Homemade Paint: Make Your Own Paint

Making your own paint—in a wide range of colors and effects—can be fun, satisfying and less expensive than buying an off-the-shelf product.

| July/August 2005

  • Blue-green casein paint achieves a soft and light hue, perfect for the bedroom.
  • Grinding pigment from natural mineral and plant sources into casein paint creates rich colors.
  • Use a blender to thoroughly combine lime putty with the curds, to form a glue-like mixture.
  • After adding pigments, pour the mixed casein and lime putty into water to make your paint.
  • When making casein paint, first let milk sour to make curds, then drain off the excess whey (liquid) by using a strainer or hanging the curds in a cheesecloth.
  • The first step in making clay paint is to mix the flour and cold water together using a whisk or other tool to help prevent lumps in the mixture.
  • The rich earth tones in the Steens’ “mandala shed”—so called, because of the carved mandala on the front—are achieved with a casein wash over an earth plaster using burnt umber.
  • Near a window seat in their guest cottage, Bill and Athena brushed casein paint over lime plaster yielding this rich variety of earthen tones.
    Photo by Christiaan Blok
  • Casein paint creates dazzling colors for interiors and exteriors.
    Photo by Christaan Blok
  • Mixing starch paint with an all-natural pigment.
  • Arjuna, Bill and Athena’s twelve-year-old son, artfully brushes swirls of rust-colored starch paint.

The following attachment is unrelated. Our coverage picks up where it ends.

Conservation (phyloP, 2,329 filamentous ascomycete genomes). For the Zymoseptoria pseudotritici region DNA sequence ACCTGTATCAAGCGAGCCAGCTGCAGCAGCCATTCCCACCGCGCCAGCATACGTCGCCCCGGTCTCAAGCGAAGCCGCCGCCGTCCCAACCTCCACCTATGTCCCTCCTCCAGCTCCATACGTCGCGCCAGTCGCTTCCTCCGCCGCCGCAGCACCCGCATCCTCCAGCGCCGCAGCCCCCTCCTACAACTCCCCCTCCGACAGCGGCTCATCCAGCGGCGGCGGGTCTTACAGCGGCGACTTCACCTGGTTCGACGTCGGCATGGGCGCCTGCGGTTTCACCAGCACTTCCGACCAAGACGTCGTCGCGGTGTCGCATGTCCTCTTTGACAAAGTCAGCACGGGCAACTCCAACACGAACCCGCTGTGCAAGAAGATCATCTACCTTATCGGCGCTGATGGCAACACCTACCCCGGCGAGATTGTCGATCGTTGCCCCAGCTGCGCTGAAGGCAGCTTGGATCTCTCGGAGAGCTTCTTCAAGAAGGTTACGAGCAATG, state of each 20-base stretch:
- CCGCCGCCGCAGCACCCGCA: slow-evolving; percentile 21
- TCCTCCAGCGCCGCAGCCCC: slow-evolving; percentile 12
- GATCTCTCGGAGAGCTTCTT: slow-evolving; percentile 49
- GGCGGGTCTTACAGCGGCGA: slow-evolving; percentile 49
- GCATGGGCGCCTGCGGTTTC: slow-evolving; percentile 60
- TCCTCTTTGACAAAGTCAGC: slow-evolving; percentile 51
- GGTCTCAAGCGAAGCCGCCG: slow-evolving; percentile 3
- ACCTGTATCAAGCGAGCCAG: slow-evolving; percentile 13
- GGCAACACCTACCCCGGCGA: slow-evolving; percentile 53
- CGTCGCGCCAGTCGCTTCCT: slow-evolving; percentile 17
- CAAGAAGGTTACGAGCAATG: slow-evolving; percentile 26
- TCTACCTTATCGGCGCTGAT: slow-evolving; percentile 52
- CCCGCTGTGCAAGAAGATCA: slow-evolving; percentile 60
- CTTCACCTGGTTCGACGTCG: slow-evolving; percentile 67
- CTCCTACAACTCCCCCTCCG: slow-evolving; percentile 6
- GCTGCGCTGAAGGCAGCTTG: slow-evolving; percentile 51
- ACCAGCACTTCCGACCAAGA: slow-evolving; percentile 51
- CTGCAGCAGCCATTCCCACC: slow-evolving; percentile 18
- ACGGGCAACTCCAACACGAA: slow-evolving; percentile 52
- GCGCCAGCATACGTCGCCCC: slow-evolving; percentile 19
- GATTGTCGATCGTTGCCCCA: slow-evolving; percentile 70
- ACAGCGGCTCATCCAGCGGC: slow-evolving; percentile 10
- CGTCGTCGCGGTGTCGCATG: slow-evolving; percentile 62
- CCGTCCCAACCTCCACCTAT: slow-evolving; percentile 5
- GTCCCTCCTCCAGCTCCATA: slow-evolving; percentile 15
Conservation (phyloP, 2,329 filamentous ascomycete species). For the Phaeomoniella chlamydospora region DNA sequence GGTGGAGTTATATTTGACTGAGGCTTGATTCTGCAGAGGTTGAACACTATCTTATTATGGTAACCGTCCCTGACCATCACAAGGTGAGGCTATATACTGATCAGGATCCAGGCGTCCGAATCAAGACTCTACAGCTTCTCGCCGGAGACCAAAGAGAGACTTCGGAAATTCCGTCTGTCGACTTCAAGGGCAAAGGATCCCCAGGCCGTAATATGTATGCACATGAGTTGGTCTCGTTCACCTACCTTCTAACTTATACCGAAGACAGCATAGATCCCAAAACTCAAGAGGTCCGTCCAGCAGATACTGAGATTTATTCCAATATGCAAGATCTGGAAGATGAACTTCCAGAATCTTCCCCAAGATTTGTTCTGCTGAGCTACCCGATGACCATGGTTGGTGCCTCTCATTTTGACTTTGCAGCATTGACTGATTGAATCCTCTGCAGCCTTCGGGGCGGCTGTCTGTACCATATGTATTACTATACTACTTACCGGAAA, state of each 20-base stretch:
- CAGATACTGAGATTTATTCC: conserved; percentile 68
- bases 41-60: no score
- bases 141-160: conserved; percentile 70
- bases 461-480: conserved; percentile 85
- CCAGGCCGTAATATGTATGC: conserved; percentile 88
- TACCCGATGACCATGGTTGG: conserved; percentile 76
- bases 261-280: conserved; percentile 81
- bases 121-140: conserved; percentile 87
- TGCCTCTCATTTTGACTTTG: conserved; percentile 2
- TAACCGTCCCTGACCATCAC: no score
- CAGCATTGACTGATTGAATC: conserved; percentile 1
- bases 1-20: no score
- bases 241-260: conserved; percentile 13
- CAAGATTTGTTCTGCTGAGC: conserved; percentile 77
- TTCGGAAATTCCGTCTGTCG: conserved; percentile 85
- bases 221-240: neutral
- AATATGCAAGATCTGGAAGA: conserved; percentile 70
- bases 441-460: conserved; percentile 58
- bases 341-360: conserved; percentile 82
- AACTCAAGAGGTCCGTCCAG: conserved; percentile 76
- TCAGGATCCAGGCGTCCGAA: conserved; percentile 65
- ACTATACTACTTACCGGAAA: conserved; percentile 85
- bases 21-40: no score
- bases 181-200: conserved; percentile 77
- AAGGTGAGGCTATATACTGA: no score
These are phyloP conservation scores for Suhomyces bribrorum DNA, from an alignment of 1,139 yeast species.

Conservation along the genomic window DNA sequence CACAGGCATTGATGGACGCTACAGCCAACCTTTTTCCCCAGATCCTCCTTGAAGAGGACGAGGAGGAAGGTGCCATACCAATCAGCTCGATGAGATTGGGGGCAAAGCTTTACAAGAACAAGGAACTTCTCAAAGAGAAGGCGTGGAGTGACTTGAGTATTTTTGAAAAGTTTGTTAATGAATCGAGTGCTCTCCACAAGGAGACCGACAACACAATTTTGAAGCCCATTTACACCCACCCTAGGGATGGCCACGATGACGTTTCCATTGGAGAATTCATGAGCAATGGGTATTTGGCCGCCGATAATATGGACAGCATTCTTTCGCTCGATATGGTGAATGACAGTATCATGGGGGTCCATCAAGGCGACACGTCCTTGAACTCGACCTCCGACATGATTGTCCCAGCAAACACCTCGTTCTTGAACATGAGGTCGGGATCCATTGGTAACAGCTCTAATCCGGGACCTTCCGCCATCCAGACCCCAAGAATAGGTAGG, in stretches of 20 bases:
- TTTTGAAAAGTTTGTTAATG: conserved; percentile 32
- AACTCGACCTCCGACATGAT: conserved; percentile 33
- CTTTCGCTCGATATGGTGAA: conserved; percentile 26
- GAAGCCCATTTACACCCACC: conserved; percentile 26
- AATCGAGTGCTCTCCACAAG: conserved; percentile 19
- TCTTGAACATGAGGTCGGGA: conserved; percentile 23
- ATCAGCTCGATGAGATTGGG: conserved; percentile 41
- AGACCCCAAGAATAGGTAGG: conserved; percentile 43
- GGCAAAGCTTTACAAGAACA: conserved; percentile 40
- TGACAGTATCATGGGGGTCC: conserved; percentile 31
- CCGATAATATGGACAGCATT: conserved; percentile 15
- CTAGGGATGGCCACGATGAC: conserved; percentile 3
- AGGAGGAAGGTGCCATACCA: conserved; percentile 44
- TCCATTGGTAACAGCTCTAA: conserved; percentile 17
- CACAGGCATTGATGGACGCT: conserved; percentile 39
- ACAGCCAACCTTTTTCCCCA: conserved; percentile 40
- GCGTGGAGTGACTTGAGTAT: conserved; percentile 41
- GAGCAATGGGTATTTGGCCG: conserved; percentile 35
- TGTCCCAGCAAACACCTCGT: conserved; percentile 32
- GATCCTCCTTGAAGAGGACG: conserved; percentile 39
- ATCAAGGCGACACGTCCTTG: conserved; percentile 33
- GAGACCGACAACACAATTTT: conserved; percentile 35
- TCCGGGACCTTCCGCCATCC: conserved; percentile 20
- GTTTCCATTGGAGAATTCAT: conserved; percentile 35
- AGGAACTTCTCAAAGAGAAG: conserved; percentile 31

• Step two: Pour the cold flour-water mixture into boiling water smoothly and mix with a whisk.

We generally think of paint as complex and somewhat mysterious in composition, but it is, quite simply, a combination of pigments (that provide color), fillers (that determine opacity and coverage), and some type of binder or glue (that adheres to a wall). It’s actually pretty easy to make paint from casein, a milk protein, or starch from grain flour. However, you’ll need to be willing to experiment with the amounts of ingredients you use. Your results may not be perfect at first, but with some practice, you can mix up nontoxic, homemade paints in a flash.

Making Paint from Clay and Starch

The paints made in many traditional cultures used flour (rice, rye, potato) to create a starchy binder with clay as a filler and pigment. In the southwestern United States this traditional type of paint is referred to as an “alis” from the Spanish word alisar, which means “to make smooth.”

Starch paints with clay can be applied over a wide range of surfaces, but they’re generally incompatible with joint compound. They’re not water resistant, so they’re most appropriate for interior use. However, they can be coated with a glaze of linseed oil and citrus thinner, casein emulsion, or a silicate primer for additional protection. Use starch/clay paints shortly after you make them, as they’ll spoil. They can be refrigerated for a short time, but doing so results in a gradual loss in binding power.

About Clay Paint Ingredients

• Powdered clays and fillers can be purchased from suppliers of ceramic materials. Colors typically include white, beige, terra-cotta, and red.

6/13/2018 10:06:54 PM

I'm interested in reproducing the effects achieved by aboriginal people who use natural earth and colors to psi,t their faces and bodies. I want to use this substance to create paintings on board. Does any body have a lead on a mixture like this. Thx

6/13/2018 10:06:50 PM

I'm interested in reproducing the effects achieved by aboriginal people who use natural earth and colors to psi,t their faces and bodies. I want to use this substance to create paintings on board. Does any body have a lead on a mixture like this. Thx

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